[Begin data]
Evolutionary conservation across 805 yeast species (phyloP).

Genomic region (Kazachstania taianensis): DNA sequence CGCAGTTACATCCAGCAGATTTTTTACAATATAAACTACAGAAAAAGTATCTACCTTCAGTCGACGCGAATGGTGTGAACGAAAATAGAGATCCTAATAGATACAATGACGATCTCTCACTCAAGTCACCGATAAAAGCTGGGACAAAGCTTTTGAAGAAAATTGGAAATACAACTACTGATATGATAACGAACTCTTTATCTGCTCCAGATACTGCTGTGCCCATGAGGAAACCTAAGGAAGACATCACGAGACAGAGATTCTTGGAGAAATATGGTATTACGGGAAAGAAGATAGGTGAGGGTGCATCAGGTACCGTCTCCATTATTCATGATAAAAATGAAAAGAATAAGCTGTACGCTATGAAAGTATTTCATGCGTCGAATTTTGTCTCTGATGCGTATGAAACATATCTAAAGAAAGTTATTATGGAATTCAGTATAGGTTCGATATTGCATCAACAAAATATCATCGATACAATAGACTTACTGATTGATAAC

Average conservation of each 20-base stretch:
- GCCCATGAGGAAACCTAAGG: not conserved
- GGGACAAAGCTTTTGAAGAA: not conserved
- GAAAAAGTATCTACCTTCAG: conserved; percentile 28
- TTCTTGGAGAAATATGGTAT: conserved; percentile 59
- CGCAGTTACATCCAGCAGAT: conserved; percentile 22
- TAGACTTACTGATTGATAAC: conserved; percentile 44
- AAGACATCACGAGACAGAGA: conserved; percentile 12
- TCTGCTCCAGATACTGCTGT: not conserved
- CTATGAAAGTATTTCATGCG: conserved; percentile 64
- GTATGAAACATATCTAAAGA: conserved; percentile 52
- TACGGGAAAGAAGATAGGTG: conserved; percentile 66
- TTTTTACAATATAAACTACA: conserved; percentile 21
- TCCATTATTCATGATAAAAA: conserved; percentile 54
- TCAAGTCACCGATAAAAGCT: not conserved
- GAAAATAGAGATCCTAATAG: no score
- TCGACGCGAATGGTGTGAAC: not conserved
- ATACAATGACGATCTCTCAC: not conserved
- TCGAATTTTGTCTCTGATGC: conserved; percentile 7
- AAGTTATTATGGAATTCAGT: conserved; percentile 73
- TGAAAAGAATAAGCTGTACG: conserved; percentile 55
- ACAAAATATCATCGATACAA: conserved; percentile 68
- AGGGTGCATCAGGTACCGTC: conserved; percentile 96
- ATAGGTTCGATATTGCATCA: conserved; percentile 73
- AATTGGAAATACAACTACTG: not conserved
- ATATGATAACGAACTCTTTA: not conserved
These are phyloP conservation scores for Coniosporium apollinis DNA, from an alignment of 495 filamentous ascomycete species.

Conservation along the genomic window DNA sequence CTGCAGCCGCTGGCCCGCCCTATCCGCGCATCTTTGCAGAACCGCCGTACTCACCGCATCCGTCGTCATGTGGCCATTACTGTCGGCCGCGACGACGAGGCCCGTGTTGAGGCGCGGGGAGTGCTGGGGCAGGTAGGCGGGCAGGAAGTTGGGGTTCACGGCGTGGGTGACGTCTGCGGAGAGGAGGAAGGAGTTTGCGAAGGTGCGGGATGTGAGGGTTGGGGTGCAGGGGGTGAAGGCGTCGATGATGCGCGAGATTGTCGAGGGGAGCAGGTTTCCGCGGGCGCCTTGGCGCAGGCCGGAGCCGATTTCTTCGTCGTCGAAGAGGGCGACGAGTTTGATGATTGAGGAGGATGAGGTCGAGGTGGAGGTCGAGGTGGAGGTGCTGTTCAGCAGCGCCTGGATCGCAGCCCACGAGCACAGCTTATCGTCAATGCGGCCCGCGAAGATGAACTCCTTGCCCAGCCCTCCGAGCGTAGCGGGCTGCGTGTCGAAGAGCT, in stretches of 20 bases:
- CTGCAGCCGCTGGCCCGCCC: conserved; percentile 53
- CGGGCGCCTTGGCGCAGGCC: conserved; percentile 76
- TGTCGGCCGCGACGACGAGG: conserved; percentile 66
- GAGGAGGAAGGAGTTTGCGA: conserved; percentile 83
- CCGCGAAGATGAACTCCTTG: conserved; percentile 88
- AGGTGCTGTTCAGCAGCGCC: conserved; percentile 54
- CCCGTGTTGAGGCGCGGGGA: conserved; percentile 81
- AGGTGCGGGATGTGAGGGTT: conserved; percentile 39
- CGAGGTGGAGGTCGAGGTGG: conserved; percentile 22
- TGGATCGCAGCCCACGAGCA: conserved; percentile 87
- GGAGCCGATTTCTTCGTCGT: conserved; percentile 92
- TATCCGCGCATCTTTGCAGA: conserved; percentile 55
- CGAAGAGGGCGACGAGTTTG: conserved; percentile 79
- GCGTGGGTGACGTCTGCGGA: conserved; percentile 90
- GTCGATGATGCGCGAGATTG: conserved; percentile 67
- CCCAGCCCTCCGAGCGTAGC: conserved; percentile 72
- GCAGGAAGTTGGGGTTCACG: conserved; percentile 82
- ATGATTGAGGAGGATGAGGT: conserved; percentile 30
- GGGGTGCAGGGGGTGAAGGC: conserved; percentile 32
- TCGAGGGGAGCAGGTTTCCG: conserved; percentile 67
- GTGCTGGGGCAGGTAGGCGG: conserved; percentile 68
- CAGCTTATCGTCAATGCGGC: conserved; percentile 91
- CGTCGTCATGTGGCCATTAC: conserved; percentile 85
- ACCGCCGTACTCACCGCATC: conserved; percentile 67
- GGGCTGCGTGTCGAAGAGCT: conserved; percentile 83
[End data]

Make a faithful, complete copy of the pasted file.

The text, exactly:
Evolutionary conservation across 805 yeast species (phyloP).

Genomic region (Kazachstania taianensis): DNA sequence CGCAGTTACATCCAGCAGATTTTTTACAATATAAACTACAGAAAAAGTATCTACCTTCAGTCGACGCGAATGGTGTGAACGAAAATAGAGATCCTAATAGATACAATGACGATCTCTCACTCAAGTCACCGATAAAAGCTGGGACAAAGCTTTTGAAGAAAATTGGAAATACAACTACTGATATGATAACGAACTCTTTATCTGCTCCAGATACTGCTGTGCCCATGAGGAAACCTAAGGAAGACATCACGAGACAGAGATTCTTGGAGAAATATGGTATTACGGGAAAGAAGATAGGTGAGGGTGCATCAGGTACCGTCTCCATTATTCATGATAAAAATGAAAAGAATAAGCTGTACGCTATGAAAGTATTTCATGCGTCGAATTTTGTCTCTGATGCGTATGAAACATATCTAAAGAAAGTTATTATGGAATTCAGTATAGGTTCGATATTGCATCAACAAAATATCATCGATACAATAGACTTACTGATTGATAAC

Average conservation of each 20-base stretch:
- GCCCATGAGGAAACCTAAGG: not conserved
- GGGACAAAGCTTTTGAAGAA: not conserved
- GAAAAAGTATCTACCTTCAG: conserved; percentile 28
- TTCTTGGAGAAATATGGTAT: conserved; percentile 59
- CGCAGTTACATCCAGCAGAT: conserved; percentile 22
- TAGACTTACTGATTGATAAC: conserved; percentile 44
- AAGACATCACGAGACAGAGA: conserved; percentile 12
- TCTGCTCCAGATACTGCTGT: not conserved
- CTATGAAAGTATTTCATGCG: conserved; percentile 64
- GTATGAAACATATCTAAAGA: conserved; percentile 52
- TACGGGAAAGAAGATAGGTG: conserved; percentile 66
- TTTTTACAATATAAACTACA: conserved; percentile 21
- TCCATTATTCATGATAAAAA: conserved; percentile 54
- TCAAGTCACCGATAAAAGCT: not conserved
- GAAAATAGAGATCCTAATAG: no score
- TCGACGCGAATGGTGTGAAC: not conserved
- ATACAATGACGATCTCTCAC: not conserved
- TCGAATTTTGTCTCTGATGC: conserved; percentile 7
- AAGTTATTATGGAATTCAGT: conserved; percentile 73
- TGAAAAGAATAAGCTGTACG: conserved; percentile 55
- ACAAAATATCATCGATACAA: conserved; percentile 68
- AGGGTGCATCAGGTACCGTC: conserved; percentile 96
- ATAGGTTCGATATTGCATCA: conserved; percentile 73
- AATTGGAAATACAACTACTG: not conserved
- ATATGATAACGAACTCTTTA: not conserved
These are phyloP conservation scores for Coniosporium apollinis DNA, from an alignment of 495 filamentous ascomycete species.

Conservation along the genomic window DNA sequence CTGCAGCCGCTGGCCCGCCCTATCCGCGCATCTTTGCAGAACCGCCGTACTCACCGCATCCGTCGTCATGTGGCCATTACTGTCGGCCGCGACGACGAGGCCCGTGTTGAGGCGCGGGGAGTGCTGGGGCAGGTAGGCGGGCAGGAAGTTGGGGTTCACGGCGTGGGTGACGTCTGCGGAGAGGAGGAAGGAGTTTGCGAAGGTGCGGGATGTGAGGGTTGGGGTGCAGGGGGTGAAGGCGTCGATGATGCGCGAGATTGTCGAGGGGAGCAGGTTTCCGCGGGCGCCTTGGCGCAGGCCGGAGCCGATTTCTTCGTCGTCGAAGAGGGCGACGAGTTTGATGATTGAGGAGGATGAGGTCGAGGTGGAGGTCGAGGTGGAGGTGCTGTTCAGCAGCGCCTGGATCGCAGCCCACGAGCACAGCTTATCGTCAATGCGGCCCGCGAAGATGAACTCCTTGCCCAGCCCTCCGAGCGTAGCGGGCTGCGTGTCGAAGAGCT, in stretches of 20 bases:
- CTGCAGCCGCTGGCCCGCCC: conserved; percentile 53
- CGGGCGCCTTGGCGCAGGCC: conserved; percentile 76
- TGTCGGCCGCGACGACGAGG: conserved; percentile 66
- GAGGAGGAAGGAGTTTGCGA: conserved; percentile 83
- CCGCGAAGATGAACTCCTTG: conserved; percentile 88
- AGGTGCTGTTCAGCAGCGCC: conserved; percentile 54
- CCCGTGTTGAGGCGCGGGGA: conserved; percentile 81
- AGGTGCGGGATGTGAGGGTT: conserved; percentile 39
- CGAGGTGGAGGTCGAGGTGG: conserved; percentile 22
- TGGATCGCAGCCCACGAGCA: conserved; percentile 87
- GGAGCCGATTTCTTCGTCGT: conserved; percentile 92
- TATCCGCGCATCTTTGCAGA: conserved; percentile 55
- CGAAGAGGGCGACGAGTTTG: conserved; percentile 79
- GCGTGGGTGACGTCTGCGGA: conserved; percentile 90
- GTCGATGATGCGCGAGATTG: conserved; percentile 67
- CCCAGCCCTCCGAGCGTAGC: conserved; percentile 72
- GCAGGAAGTTGGGGTTCACG: conserved; percentile 82
- ATGATTGAGGAGGATGAGGT: conserved; percentile 30
- GGGGTGCAGGGGGTGAAGGC: conserved; percentile 32
- TCGAGGGGAGCAGGTTTCCG: conserved; percentile 67
- GTGCTGGGGCAGGTAGGCGG: conserved; percentile 68
- CAGCTTATCGTCAATGCGGC: conserved; percentile 91
- CGTCGTCATGTGGCCATTAC: conserved; percentile 85
- ACCGCCGTACTCACCGCATC: conserved; percentile 67
- GGGCTGCGTGTCGAAGAGCT: conserved; percentile 83